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Manuál Linux
[Linux manuál]

rename: změnit název nebo umístění souboru

Originální popis anglicky: rename - change the name or location of a file

Návod, kniha: Linux Programmer's Manual


#include <stdio.h>
int rename(const char *oldpath, const char *newpath);


rename renames a file, moving it between directories if required.
Any other hard links to the file (as created using link(2)) are unaffected.
If newpath already exists it will be atomically replaced (subject to a few conditions - see ERRORS below), so that there is no point at which another process attempting to access newpath will find it missing.
If newpath exists but the operation fails for some reason rename guarantees to leave an instance of newpath in place.
However, when overwriting there will probably be a window in which both oldpath and newpath refer to the file being renamed.
If oldpath refers to a symbolic link the link is renamed; if newpath refers to a symbolic link the link will be overwritten.


On success, zero is returned. On error, -1 is returned, and errno is set appropriately.


Write permission is denied for the directory containing oldpath or newpath, or, search permission is denied for one of the directories in the path prefix of oldpath or newpath, or oldpath is a directory and does not allow write permission (needed to update the .. entry). (See also path_resolution(2).)
The rename fails because oldpath or newpath is a directory that is in use by some process (perhaps as current working directory, or as root directory, or because it was open for reading) or is in use by the system (for example as mount point), while the system considers this an error. (Note that there is no requirement to return EBUSY in such cases - there is nothing wrong with doing the rename anyway - but it is allowed to return EBUSY if the system cannot otherwise handle such situations.)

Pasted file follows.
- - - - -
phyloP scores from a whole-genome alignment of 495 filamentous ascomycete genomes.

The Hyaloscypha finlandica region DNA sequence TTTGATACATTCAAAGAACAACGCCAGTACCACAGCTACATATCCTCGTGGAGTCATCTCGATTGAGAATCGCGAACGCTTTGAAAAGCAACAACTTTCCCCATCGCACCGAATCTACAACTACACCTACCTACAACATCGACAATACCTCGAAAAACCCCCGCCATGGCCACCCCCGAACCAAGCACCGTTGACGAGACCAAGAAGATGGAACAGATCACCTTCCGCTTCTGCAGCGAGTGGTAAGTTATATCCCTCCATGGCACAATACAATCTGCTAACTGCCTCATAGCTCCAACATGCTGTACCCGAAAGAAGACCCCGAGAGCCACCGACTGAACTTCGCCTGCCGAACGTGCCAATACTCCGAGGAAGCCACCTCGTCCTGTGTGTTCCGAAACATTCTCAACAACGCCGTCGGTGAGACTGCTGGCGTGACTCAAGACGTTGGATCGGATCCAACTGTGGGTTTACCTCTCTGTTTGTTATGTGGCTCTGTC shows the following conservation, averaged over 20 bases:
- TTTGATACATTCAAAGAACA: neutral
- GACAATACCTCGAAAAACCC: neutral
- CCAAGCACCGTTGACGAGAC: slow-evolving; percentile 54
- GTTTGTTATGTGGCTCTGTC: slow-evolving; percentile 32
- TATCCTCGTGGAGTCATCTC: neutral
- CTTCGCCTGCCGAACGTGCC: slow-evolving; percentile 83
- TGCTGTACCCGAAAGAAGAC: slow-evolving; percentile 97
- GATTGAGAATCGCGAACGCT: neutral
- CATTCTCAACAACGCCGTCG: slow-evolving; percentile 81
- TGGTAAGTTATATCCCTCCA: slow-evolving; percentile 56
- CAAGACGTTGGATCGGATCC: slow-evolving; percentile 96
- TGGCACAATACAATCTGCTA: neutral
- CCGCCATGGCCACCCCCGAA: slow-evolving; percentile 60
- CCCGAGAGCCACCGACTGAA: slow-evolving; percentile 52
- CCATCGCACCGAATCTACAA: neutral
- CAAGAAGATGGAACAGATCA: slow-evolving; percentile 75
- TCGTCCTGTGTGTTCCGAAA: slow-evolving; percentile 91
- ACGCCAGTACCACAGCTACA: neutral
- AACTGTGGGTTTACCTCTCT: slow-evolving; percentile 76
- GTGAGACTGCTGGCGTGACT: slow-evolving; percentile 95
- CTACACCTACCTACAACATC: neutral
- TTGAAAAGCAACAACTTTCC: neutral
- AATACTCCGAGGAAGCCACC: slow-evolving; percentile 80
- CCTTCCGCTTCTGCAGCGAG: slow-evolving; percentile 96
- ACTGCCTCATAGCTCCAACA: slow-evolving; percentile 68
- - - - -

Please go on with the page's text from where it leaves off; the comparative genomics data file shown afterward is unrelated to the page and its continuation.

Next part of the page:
oldpath or newpath points outside your accessible address space.
The new pathname contained a path prefix of the old, or, more generally, an attempt was made to make a directory a subdirectory of itself.
newpath is an existing directory, but oldpath is not a directory.
Too many symbolic links were encountered in resolving oldpath or newpath.
oldpath already has the maximum number of links to it, or it was a directory and the directory containing newpath has the maximum number of links.
oldpath or newpath was too long.
A directory component in oldpath or newpath does not exist or is a dangling symbolic link.
Insufficient kernel memory was available.
The device containing the file has no room for the new directory entry.
A component used as a directory in oldpath or newpath is not, in fact, a directory. Or, oldpath is a directory, and newpath exists but is not a directory.
newpath is a non-empty directory, i.e., contains entries other than "." and "..".
The directory containing oldpath has the sticky bit (S_ISVTX) set and the process's effective user ID is neither the user ID of the file to be deleted nor that of the directory containing it, and the process is not privileged (Linux: does not have the CAP_FOWNER capability); or newpath is an existing file and the directory containing it has the sticky bit set and the process's effective user ID is neither the user ID of the file to be replaced nor that of the directory containing it, and the process is not privileged (Linux: does not have the CAP_FOWNER capability); or the filesystem containing pathname does not support renaming of the type requested.
The file is on a read-only filesystem.
oldpath and newpath are not on the same filesystem.




On NFS filesystems, you can not assume that if the operation failed the file was not renamed. If the server does the rename operation and then crashes, the retransmitted RPC which will be processed when the server is up again causes a failure. The application is expected to deal with this. See link(2) for a similar problem.


mv(1), chmod(2), link(2), path_resolution(2), symlink(2), unlink(2)
1998-06-04 Linux 2.0
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